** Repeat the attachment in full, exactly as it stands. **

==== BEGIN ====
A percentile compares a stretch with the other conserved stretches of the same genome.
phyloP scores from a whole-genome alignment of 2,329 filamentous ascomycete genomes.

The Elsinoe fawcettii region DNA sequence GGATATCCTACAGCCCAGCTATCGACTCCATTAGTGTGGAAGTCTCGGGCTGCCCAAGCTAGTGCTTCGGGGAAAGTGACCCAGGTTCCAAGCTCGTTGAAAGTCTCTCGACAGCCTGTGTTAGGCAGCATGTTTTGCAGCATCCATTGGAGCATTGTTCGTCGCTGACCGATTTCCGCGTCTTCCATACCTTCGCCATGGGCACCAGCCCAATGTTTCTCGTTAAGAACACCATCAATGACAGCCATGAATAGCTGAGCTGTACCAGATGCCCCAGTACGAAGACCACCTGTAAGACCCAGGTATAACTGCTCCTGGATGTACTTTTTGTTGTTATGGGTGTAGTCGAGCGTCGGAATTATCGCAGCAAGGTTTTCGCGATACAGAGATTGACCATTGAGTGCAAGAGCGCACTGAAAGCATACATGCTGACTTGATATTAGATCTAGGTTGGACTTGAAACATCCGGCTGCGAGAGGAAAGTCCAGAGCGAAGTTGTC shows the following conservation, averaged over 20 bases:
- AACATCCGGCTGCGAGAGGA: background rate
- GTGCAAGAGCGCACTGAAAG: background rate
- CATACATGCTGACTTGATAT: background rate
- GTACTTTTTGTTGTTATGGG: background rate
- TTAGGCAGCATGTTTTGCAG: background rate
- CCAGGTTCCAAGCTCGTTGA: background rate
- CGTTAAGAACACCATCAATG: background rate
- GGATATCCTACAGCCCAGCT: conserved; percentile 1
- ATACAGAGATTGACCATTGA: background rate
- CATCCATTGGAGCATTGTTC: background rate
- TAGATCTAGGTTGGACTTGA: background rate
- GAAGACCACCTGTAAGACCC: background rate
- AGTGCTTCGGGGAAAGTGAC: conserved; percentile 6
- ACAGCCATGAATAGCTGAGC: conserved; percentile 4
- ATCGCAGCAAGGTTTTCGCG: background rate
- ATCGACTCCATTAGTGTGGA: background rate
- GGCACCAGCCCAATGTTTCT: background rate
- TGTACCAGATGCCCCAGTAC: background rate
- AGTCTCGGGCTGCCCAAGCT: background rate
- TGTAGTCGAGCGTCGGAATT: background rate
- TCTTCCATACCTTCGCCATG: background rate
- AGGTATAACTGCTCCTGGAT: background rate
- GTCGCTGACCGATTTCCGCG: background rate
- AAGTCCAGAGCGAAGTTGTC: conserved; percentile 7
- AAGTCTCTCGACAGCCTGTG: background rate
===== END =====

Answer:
A percentile compares a stretch with the other conserved stretches of the same genome.
phyloP scores from a whole-genome alignment of 2,329 filamentous ascomycete genomes.

The Elsinoe fawcettii region DNA sequence GGATATCCTACAGCCCAGCTATCGACTCCATTAGTGTGGAAGTCTCGGGCTGCCCAAGCTAGTGCTTCGGGGAAAGTGACCCAGGTTCCAAGCTCGTTGAAAGTCTCTCGACAGCCTGTGTTAGGCAGCATGTTTTGCAGCATCCATTGGAGCATTGTTCGTCGCTGACCGATTTCCGCGTCTTCCATACCTTCGCCATGGGCACCAGCCCAATGTTTCTCGTTAAGAACACCATCAATGACAGCCATGAATAGCTGAGCTGTACCAGATGCCCCAGTACGAAGACCACCTGTAAGACCCAGGTATAACTGCTCCTGGATGTACTTTTTGTTGTTATGGGTGTAGTCGAGCGTCGGAATTATCGCAGCAAGGTTTTCGCGATACAGAGATTGACCATTGAGTGCAAGAGCGCACTGAAAGCATACATGCTGACTTGATATTAGATCTAGGTTGGACTTGAAACATCCGGCTGCGAGAGGAAAGTCCAGAGCGAAGTTGTC shows the following conservation, averaged over 20 bases:
- AACATCCGGCTGCGAGAGGA: background rate
- GTGCAAGAGCGCACTGAAAG: background rate
- CATACATGCTGACTTGATAT: background rate
- GTACTTTTTGTTGTTATGGG: background rate
- TTAGGCAGCATGTTTTGCAG: background rate
- CCAGGTTCCAAGCTCGTTGA: background rate
- CGTTAAGAACACCATCAATG: background rate
- GGATATCCTACAGCCCAGCT: conserved; percentile 1
- ATACAGAGATTGACCATTGA: background rate
- CATCCATTGGAGCATTGTTC: background rate
- TAGATCTAGGTTGGACTTGA: background rate
- GAAGACCACCTGTAAGACCC: background rate
- AGTGCTTCGGGGAAAGTGAC: conserved; percentile 6
- ACAGCCATGAATAGCTGAGC: conserved; percentile 4
- ATCGCAGCAAGGTTTTCGCG: background rate
- ATCGACTCCATTAGTGTGGA: background rate
- GGCACCAGCCCAATGTTTCT: background rate
- TGTACCAGATGCCCCAGTAC: background rate
- AGTCTCGGGCTGCCCAAGCT: background rate
- TGTAGTCGAGCGTCGGAATT: background rate
- TCTTCCATACCTTCGCCATG: background rate
- AGGTATAACTGCTCCTGGAT: background rate
- GTCGCTGACCGATTTCCGCG: background rate
- AAGTCCAGAGCGAAGTTGTC: conserved; percentile 7
- AAGTCTCTCGACAGCCTGTG: background rate